There doesn’t need to be proof that you were aware of the specific ‘border-controlled drug’ that was found, so long as you were aware of there being a ‘border-controlled drug’. This means you can still be guilty if the drug found was heroin while you believed it to be cocaine.

Knowledge or awareness that the substance was a border-controlled drug at the time it was imported can be inferred from looking into the circumstances of the case if that inference is the only reasonable inference open from the facts and circumstances of the case.

Defences to Importing Border-Controlled Drugs in Australia

Your drug importation charge will be dismissed on a not guilty verdict if any one of the following defences apply:

  • Where there is a reasonable possibility that you were not aware that the substance was a ‘border-controlled drug’.
  • Where the extent of your knowledge of the substance being a ‘border-controlled drug’ was a ‘mere possibility’ that the package contained such a substance.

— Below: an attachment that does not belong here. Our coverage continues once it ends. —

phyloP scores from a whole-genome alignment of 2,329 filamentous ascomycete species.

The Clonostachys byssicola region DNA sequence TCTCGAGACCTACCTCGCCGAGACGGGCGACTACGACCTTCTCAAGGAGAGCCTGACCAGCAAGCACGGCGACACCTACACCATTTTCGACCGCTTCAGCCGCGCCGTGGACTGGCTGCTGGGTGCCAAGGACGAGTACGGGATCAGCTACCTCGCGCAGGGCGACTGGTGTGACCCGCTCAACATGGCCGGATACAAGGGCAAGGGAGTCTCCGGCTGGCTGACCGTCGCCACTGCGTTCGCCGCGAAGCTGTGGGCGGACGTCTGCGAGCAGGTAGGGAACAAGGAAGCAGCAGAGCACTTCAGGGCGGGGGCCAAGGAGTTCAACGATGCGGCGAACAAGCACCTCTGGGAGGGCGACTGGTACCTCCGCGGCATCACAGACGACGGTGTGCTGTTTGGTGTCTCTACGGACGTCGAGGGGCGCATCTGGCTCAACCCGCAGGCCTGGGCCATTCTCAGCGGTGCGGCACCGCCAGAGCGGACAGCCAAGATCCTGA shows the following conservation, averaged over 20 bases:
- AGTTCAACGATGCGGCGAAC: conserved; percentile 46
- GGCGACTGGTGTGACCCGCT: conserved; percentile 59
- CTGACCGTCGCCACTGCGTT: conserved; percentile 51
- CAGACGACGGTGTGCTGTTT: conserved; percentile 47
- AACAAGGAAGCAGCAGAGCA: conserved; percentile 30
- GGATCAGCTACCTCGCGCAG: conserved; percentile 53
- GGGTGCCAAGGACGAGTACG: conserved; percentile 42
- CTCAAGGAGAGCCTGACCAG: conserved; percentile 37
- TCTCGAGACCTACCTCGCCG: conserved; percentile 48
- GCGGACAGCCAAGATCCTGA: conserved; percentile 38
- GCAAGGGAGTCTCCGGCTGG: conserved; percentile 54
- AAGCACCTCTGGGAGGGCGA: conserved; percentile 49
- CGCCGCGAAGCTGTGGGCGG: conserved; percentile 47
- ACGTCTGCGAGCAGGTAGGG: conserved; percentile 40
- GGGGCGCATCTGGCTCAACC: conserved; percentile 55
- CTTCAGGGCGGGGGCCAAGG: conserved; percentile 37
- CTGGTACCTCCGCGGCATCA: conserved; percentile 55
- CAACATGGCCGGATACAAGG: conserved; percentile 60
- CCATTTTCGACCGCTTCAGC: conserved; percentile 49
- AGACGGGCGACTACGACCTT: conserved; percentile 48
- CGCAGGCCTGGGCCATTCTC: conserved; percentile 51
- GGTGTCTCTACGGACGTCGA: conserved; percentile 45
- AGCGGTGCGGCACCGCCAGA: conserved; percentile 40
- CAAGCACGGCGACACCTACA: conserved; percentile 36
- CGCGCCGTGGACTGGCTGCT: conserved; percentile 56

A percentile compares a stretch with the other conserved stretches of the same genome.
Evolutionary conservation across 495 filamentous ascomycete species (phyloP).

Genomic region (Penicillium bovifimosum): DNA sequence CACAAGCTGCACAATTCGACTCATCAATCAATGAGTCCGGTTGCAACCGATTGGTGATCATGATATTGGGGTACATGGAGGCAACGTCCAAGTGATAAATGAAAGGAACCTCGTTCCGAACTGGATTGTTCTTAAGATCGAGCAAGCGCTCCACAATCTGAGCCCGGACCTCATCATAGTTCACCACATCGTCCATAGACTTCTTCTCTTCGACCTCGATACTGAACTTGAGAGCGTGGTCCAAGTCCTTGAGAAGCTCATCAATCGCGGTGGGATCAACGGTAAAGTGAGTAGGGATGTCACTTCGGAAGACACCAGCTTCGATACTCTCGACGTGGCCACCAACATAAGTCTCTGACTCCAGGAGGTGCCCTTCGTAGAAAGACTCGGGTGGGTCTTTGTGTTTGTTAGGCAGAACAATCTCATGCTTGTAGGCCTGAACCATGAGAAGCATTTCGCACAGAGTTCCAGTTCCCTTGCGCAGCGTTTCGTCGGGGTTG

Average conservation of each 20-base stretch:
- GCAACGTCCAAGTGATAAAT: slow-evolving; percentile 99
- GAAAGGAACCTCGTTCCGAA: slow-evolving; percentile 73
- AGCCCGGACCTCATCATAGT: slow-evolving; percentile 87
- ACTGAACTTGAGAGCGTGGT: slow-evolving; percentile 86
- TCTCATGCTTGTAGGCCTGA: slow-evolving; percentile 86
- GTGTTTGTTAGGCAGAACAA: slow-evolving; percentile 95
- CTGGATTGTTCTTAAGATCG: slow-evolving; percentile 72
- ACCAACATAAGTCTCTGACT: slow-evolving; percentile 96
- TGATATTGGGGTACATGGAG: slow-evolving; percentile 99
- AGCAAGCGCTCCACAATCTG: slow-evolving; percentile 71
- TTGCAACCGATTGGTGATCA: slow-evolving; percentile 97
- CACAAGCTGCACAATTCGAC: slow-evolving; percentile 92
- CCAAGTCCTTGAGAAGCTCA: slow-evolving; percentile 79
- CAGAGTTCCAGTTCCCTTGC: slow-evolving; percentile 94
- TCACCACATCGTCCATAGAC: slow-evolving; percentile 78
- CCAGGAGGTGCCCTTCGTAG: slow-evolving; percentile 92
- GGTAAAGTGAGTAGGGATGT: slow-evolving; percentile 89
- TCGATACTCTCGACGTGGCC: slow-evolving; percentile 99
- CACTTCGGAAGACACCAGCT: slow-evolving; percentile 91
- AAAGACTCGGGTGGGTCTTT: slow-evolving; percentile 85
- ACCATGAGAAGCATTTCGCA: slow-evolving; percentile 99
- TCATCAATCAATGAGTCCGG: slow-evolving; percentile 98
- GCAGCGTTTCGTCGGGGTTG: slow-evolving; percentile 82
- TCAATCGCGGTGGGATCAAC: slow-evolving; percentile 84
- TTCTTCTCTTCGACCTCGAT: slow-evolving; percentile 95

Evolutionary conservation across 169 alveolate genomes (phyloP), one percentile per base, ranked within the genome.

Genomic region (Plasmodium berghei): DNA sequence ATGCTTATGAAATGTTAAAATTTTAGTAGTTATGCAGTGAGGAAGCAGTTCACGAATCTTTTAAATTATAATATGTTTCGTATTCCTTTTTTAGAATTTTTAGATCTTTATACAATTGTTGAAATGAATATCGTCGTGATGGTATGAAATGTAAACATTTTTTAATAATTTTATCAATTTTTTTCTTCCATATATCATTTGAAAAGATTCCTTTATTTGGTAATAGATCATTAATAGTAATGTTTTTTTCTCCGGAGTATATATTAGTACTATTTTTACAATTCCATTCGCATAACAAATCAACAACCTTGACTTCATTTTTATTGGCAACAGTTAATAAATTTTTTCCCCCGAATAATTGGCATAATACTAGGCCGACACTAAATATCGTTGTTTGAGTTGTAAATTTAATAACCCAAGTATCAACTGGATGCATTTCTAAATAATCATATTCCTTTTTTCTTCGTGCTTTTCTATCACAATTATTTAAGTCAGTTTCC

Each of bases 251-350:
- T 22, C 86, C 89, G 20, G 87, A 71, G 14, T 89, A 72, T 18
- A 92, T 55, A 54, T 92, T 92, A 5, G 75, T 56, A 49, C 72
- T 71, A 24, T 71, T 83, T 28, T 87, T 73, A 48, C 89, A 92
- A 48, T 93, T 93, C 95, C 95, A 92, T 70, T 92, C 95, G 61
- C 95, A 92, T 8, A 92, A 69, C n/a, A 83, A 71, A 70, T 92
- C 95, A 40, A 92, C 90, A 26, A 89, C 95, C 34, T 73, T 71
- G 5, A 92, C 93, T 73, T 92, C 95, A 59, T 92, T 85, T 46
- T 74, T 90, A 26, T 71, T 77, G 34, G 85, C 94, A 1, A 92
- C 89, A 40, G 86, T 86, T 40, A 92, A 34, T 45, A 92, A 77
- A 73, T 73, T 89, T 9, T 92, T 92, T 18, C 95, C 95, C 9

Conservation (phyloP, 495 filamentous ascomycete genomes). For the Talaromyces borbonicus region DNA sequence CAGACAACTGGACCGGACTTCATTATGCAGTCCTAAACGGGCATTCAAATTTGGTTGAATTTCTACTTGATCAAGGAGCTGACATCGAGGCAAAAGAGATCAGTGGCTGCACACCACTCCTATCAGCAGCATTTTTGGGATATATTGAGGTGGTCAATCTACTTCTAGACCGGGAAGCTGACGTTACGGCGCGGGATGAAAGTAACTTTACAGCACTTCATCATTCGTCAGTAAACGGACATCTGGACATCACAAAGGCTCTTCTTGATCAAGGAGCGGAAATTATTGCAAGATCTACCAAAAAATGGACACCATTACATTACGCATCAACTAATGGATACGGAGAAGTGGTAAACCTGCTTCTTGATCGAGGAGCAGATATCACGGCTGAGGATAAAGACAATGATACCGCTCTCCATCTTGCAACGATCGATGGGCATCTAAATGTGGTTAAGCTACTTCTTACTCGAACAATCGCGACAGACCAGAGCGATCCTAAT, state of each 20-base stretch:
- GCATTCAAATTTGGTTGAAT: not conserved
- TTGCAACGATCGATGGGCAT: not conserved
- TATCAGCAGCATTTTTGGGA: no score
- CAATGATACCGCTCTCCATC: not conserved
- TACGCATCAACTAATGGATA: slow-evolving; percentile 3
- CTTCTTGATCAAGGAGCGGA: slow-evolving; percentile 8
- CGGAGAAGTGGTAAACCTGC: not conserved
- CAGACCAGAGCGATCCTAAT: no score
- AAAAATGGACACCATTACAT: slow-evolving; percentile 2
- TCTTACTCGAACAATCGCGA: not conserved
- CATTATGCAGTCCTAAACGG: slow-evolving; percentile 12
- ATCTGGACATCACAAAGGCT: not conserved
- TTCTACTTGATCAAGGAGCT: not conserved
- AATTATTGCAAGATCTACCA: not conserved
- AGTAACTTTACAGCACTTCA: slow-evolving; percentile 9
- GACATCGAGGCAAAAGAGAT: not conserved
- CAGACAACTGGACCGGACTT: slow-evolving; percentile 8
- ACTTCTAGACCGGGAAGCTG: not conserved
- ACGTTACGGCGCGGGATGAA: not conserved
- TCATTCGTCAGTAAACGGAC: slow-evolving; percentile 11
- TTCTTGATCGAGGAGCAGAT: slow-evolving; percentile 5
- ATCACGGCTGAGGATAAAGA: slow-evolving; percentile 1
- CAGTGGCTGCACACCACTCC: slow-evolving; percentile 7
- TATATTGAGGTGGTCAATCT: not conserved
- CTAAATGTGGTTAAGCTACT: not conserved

• Where you didn’t intend to import the substance, or you didn’t import it.
  • Where the substance is not a ‘border-controlled drug’.
  • Where you were acting under a necessity or duress.
  • In the case of ‘marketable quantity’ or a quantity other than ‘commercial quantity’ of border-controlled drugs, if there is a reasonable possibility that you didn’t intend to sell it (and where you didn’t believe that someone else intended to sell it).

Where you are charged with importing a ‘marketable quantity’ or a quantity other than ‘commercial quantity’ of a border-controlled drug, in circumstances you didn’t intend to sell it and you didn’t believe that someone else intended to sell it, then you can still be guilty of section 307.4 of the Criminal Code which carries a much lesser penalty of up to 2 years imprisonment and/or fine of up to $84,000.

The Defence and Penalties for Possessing Imported Border-Controlled Drugs